Dandenong Ranges National Park

In 1987 the areas of Sherbrooke Forest, Doongalla Reserve and Ferntree Gully were combined to form Dandenong Ranges National Park. Covering 3215 hectares, the park plays an important role in protecting its population of famous lyrebirds. Since June 1997 Olinda State Forest and the Mt Evelyn Forest have also been included in Dandenong Ranges National Park.

 

Things to Do

 

Visit the Mt Dandenong Observatory for great views, try a walk, or cycling or horse riding (certain tracks only).

 

Enjoy a picnic at the Lower Picnic Ground near Ferntree Gully or at One Tree Hill or in Sherbrooke Forest.

 

Near the park are coffee shops and restaurants, craft shops, antique shops, gardens and the historic Puffing Billy train from Belgrave to Lakeside.

 

Facilities

 

This is mostly a day visit area and camping is not permitted.

 

There is now, however, an increasing number of bed and breakfasts in and around the Dandenongs that are popular for short weekend breaks.

 

Heritage

 

Originally used by the Bunurong and Woewurrong Aboriginal tribes, the Ranges became an important source of timber for early Melbourne and much of the forest was cleared. Farming became established late last century as roads and railways were built.

 

The area became popular with tourists from the 1870s onwards; Fern Tree Gully was first reserved in 1882 and other areas followed. The present national park was established in 1987.

 

Fauna

 

The park is rich in wildlife with 130 native bird species, 31 native mammals, 21 reptiles and 9 amphibian species recorded.

 

The Superb Lyrebird is its most famous inhabitant. People the world over are fascinated by the ability of this bird to mimic the calls of other bird species. Sulphur-crested Cockatoos, Crimson Rosellas, Laughing Kookaburras, Eastern Yellow Robins, Yellow faced Honeyeaters and Pied Currawongs are some of the native birds most frequently seen in the park.

 

Heavily-scarred eucalypt trees are evidence of the night-time feeding of Yellow-bellied Gliders and tiny Feather-tail Gliders make their homes in the hollows of mature trees. Tree Goannas can also be found in the park.

 

Vegetation

 

The plant communities in the park are remnants of the original vegetation that has receded over the last 150 years with the rapid growth of Melbourne's suburbs.

 

Dandenong Ranges National Park has six major vegetation communities in which about 400 indigenous plant species occur. The park is particularly well known for its spectacular Mountain Ash forests and fern gullies.

 

Other vegetation communities include Cool Temperate Rainforests, Box Stringybark Woodlands, Riparian Forests, Mountain Grey Gum-Messmate Forest and Sclerophyll Woodlands. The park supports significant plants such as the Slender Tree-fern and Summer Spider Orchid. Fire plays an important role in the ecology of the vegetation.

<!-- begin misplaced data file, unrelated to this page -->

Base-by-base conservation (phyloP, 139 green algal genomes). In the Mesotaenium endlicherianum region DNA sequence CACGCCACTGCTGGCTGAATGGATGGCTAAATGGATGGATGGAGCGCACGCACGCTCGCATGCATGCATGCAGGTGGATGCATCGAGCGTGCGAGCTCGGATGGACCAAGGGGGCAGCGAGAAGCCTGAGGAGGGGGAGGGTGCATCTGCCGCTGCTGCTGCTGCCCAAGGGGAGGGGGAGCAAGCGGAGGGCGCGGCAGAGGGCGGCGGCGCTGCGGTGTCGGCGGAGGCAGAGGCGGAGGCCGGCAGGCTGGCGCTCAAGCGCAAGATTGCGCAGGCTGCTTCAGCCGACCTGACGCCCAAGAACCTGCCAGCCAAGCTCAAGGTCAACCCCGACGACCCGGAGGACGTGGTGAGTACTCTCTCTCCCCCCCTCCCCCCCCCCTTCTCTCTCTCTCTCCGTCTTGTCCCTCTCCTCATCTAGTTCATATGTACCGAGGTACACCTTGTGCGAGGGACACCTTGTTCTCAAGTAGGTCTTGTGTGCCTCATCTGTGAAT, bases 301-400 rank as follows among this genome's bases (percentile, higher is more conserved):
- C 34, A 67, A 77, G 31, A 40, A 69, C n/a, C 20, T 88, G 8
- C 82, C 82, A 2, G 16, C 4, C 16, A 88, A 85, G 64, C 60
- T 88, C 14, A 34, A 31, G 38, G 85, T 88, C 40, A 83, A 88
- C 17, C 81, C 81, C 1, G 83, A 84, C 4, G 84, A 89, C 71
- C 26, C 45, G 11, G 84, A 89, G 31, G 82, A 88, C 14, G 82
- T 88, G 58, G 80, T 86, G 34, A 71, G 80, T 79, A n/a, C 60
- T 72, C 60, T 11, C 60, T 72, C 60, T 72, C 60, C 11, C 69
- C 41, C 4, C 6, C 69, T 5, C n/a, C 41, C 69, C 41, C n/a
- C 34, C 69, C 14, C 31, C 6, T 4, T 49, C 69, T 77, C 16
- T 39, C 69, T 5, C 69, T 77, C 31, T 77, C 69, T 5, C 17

Looking After the Park

 

Dogs and other pets are not permitted within park boundaries.

 

Firearms are not permitted.

 

Light fires only in fireplaces provided. Wood is not supplied - you will need to take your own. Electric barbecues are provided in the Lower Picnic Ground and Grants Picnic Ground.

 

Please stay on marked tracks.

 

Do not disturb or remove any plants or animals.

 

Please take your rubbish home - no bins are provided.

 

How to Get There

 

The 40 km drive from Melbourne via Burwood Highway or Canterbury Road takes about 1 hour. Alternatively, take the train to Upper Ferntree Gully or Belgrave station.

 

Doongalla

 

Doongalla is a steeply sloping area at the foot of Mt Dandenong. There is an unofficial parking area used by visitors with a disability on a dirt road beside the picnic lawn and gardens. From this point the site is more easily accessible. No accessible toilet facilities are provided. The Stables Picnic Ground is only a short distance along the road and has water and recently installed accessible toilets.

 

Fern Tree Gully Picnic Area

 

Fern Tree Gully Picnic Area has extensive picnicking facilities, including shelters. Designated accessible toilets and car spaces are available. A Parks Victoria office has interpretive information about the features of the park. Facilities are good and generally accessible.

 

Grants Picnic Area

 

Grants Picnic Area is in a natural forest setting, and has some features and facilities accessible to visitors with a disability. There is an accessible nature circuit walk – the Margaret Lester Walk. Picnic facilities include shelter. The toilet is reasonably accessible, though not fully compliant.

 

One Tree Hill

 

One Tree Hill is a forest picnic site serviced by a flat sealed car parking area. The area is free of major obstacles. The toilets include a designated accessible facility, but it does not meet current access standards. The approach is rough with a small step.

 

Valley Picnic Ground

 

Valley Picnic Ground is nestled in the tall wet forest of the Dandenong Ranges. The site has basic picnic facilities and toilets. The car park is surrounded by a low fence with gaps left for access. The unisex toilet designated as an accessible facility is not always operational, and has a poor approach path.

 

Mt Dandenong Observatory

 

Mount Dandenong Observatory is a popular site offering views over Melbourne. It has a large car parking area, and viewing areas accessed by a roadside path. The views are partially accessible. There are steep ramps, bollards and some steps in places. The cafe/kiosk is generally accessible. The site does not have an accessible toilet. There are some obstacles hindering access to the picnic area.

 

 

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